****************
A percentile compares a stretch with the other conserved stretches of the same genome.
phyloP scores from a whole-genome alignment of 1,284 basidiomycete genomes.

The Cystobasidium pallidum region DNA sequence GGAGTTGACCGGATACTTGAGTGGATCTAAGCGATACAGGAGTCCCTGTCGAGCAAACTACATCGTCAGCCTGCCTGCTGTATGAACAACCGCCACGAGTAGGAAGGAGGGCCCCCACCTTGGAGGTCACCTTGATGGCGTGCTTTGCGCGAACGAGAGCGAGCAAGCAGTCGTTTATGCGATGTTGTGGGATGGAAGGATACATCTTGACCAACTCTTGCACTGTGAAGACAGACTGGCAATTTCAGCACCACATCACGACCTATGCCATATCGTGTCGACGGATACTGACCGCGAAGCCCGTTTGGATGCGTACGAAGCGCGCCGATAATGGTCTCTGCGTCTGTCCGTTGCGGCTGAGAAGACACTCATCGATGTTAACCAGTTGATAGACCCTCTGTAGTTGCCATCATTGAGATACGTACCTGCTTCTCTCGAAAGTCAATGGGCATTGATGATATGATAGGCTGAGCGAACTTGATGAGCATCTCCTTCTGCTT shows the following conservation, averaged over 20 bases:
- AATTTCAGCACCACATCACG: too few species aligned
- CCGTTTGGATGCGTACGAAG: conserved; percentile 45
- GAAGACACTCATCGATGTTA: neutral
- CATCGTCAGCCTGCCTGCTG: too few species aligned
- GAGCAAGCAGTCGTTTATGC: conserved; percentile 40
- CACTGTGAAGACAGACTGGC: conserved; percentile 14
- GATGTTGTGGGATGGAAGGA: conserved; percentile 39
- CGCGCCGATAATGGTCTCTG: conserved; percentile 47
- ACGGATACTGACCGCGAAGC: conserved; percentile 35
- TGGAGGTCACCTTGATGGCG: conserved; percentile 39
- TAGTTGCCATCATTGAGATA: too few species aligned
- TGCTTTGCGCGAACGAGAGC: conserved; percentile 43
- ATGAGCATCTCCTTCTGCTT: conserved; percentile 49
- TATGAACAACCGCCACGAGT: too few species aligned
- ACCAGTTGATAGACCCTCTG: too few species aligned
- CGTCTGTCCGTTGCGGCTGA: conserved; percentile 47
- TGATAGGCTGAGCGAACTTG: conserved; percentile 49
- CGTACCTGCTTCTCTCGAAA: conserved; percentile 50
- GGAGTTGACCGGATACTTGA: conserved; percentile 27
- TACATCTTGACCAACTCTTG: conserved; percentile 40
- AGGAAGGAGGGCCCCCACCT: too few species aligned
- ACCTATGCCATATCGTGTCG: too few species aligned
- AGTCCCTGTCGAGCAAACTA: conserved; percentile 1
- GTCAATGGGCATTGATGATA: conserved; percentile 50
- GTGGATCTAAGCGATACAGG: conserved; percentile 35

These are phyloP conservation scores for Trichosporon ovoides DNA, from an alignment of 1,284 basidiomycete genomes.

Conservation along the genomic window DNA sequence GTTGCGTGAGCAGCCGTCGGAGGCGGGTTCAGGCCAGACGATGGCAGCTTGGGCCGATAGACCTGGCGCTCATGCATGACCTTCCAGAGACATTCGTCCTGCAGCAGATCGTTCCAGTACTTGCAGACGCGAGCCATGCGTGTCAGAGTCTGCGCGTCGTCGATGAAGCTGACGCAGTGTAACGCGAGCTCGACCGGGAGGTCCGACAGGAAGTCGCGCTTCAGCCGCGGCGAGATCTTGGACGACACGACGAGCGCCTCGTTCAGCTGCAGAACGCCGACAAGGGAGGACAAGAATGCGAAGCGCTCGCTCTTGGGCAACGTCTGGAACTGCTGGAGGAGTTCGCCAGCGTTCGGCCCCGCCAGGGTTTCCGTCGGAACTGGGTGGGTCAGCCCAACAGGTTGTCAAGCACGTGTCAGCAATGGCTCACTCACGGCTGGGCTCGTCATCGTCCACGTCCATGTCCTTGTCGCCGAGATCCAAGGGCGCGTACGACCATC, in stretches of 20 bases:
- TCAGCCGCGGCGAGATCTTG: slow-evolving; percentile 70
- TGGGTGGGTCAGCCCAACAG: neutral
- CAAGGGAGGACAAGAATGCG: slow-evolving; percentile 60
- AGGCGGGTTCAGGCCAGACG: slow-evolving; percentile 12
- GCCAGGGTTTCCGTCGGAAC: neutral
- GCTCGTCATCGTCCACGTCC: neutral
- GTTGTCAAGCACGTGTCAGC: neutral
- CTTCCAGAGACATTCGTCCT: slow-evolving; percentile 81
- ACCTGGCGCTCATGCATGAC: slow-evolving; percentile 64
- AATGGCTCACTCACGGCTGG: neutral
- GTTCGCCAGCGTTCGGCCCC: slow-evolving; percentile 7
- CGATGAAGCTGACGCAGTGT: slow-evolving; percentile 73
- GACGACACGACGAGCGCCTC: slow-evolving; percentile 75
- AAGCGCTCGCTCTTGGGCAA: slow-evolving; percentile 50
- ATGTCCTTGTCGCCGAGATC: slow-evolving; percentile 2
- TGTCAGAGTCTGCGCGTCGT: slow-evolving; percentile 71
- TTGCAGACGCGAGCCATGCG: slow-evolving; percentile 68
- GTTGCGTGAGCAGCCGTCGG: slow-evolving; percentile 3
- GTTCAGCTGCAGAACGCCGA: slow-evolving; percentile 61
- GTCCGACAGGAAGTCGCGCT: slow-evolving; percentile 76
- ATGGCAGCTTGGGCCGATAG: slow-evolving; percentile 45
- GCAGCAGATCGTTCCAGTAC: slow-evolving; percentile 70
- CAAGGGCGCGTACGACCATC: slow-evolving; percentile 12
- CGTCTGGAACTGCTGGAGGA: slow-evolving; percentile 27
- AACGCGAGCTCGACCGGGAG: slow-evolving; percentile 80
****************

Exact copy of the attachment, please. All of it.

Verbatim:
A percentile compares a stretch with the other conserved stretches of the same genome.
phyloP scores from a whole-genome alignment of 1,284 basidiomycete genomes.

The Cystobasidium pallidum region DNA sequence GGAGTTGACCGGATACTTGAGTGGATCTAAGCGATACAGGAGTCCCTGTCGAGCAAACTACATCGTCAGCCTGCCTGCTGTATGAACAACCGCCACGAGTAGGAAGGAGGGCCCCCACCTTGGAGGTCACCTTGATGGCGTGCTTTGCGCGAACGAGAGCGAGCAAGCAGTCGTTTATGCGATGTTGTGGGATGGAAGGATACATCTTGACCAACTCTTGCACTGTGAAGACAGACTGGCAATTTCAGCACCACATCACGACCTATGCCATATCGTGTCGACGGATACTGACCGCGAAGCCCGTTTGGATGCGTACGAAGCGCGCCGATAATGGTCTCTGCGTCTGTCCGTTGCGGCTGAGAAGACACTCATCGATGTTAACCAGTTGATAGACCCTCTGTAGTTGCCATCATTGAGATACGTACCTGCTTCTCTCGAAAGTCAATGGGCATTGATGATATGATAGGCTGAGCGAACTTGATGAGCATCTCCTTCTGCTT shows the following conservation, averaged over 20 bases:
- AATTTCAGCACCACATCACG: too few species aligned
- CCGTTTGGATGCGTACGAAG: conserved; percentile 45
- GAAGACACTCATCGATGTTA: neutral
- CATCGTCAGCCTGCCTGCTG: too few species aligned
- GAGCAAGCAGTCGTTTATGC: conserved; percentile 40
- CACTGTGAAGACAGACTGGC: conserved; percentile 14
- GATGTTGTGGGATGGAAGGA: conserved; percentile 39
- CGCGCCGATAATGGTCTCTG: conserved; percentile 47
- ACGGATACTGACCGCGAAGC: conserved; percentile 35
- TGGAGGTCACCTTGATGGCG: conserved; percentile 39
- TAGTTGCCATCATTGAGATA: too few species aligned
- TGCTTTGCGCGAACGAGAGC: conserved; percentile 43
- ATGAGCATCTCCTTCTGCTT: conserved; percentile 49
- TATGAACAACCGCCACGAGT: too few species aligned
- ACCAGTTGATAGACCCTCTG: too few species aligned
- CGTCTGTCCGTTGCGGCTGA: conserved; percentile 47
- TGATAGGCTGAGCGAACTTG: conserved; percentile 49
- CGTACCTGCTTCTCTCGAAA: conserved; percentile 50
- GGAGTTGACCGGATACTTGA: conserved; percentile 27
- TACATCTTGACCAACTCTTG: conserved; percentile 40
- AGGAAGGAGGGCCCCCACCT: too few species aligned
- ACCTATGCCATATCGTGTCG: too few species aligned
- AGTCCCTGTCGAGCAAACTA: conserved; percentile 1
- GTCAATGGGCATTGATGATA: conserved; percentile 50
- GTGGATCTAAGCGATACAGG: conserved; percentile 35

These are phyloP conservation scores for Trichosporon ovoides DNA, from an alignment of 1,284 basidiomycete genomes.

Conservation along the genomic window DNA sequence GTTGCGTGAGCAGCCGTCGGAGGCGGGTTCAGGCCAGACGATGGCAGCTTGGGCCGATAGACCTGGCGCTCATGCATGACCTTCCAGAGACATTCGTCCTGCAGCAGATCGTTCCAGTACTTGCAGACGCGAGCCATGCGTGTCAGAGTCTGCGCGTCGTCGATGAAGCTGACGCAGTGTAACGCGAGCTCGACCGGGAGGTCCGACAGGAAGTCGCGCTTCAGCCGCGGCGAGATCTTGGACGACACGACGAGCGCCTCGTTCAGCTGCAGAACGCCGACAAGGGAGGACAAGAATGCGAAGCGCTCGCTCTTGGGCAACGTCTGGAACTGCTGGAGGAGTTCGCCAGCGTTCGGCCCCGCCAGGGTTTCCGTCGGAACTGGGTGGGTCAGCCCAACAGGTTGTCAAGCACGTGTCAGCAATGGCTCACTCACGGCTGGGCTCGTCATCGTCCACGTCCATGTCCTTGTCGCCGAGATCCAAGGGCGCGTACGACCATC, in stretches of 20 bases:
- TCAGCCGCGGCGAGATCTTG: slow-evolving; percentile 70
- TGGGTGGGTCAGCCCAACAG: neutral
- CAAGGGAGGACAAGAATGCG: slow-evolving; percentile 60
- AGGCGGGTTCAGGCCAGACG: slow-evolving; percentile 12
- GCCAGGGTTTCCGTCGGAAC: neutral
- GCTCGTCATCGTCCACGTCC: neutral
- GTTGTCAAGCACGTGTCAGC: neutral
- CTTCCAGAGACATTCGTCCT: slow-evolving; percentile 81
- ACCTGGCGCTCATGCATGAC: slow-evolving; percentile 64
- AATGGCTCACTCACGGCTGG: neutral
- GTTCGCCAGCGTTCGGCCCC: slow-evolving; percentile 7
- CGATGAAGCTGACGCAGTGT: slow-evolving; percentile 73
- GACGACACGACGAGCGCCTC: slow-evolving; percentile 75
- AAGCGCTCGCTCTTGGGCAA: slow-evolving; percentile 50
- ATGTCCTTGTCGCCGAGATC: slow-evolving; percentile 2
- TGTCAGAGTCTGCGCGTCGT: slow-evolving; percentile 71
- TTGCAGACGCGAGCCATGCG: slow-evolving; percentile 68
- GTTGCGTGAGCAGCCGTCGG: slow-evolving; percentile 3
- GTTCAGCTGCAGAACGCCGA: slow-evolving; percentile 61
- GTCCGACAGGAAGTCGCGCT: slow-evolving; percentile 76
- ATGGCAGCTTGGGCCGATAG: slow-evolving; percentile 45
- GCAGCAGATCGTTCCAGTAC: slow-evolving; percentile 70
- CAAGGGCGCGTACGACCATC: slow-evolving; percentile 12
- CGTCTGGAACTGCTGGAGGA: slow-evolving; percentile 27
- AACGCGAGCTCGACCGGGAG: slow-evolving; percentile 80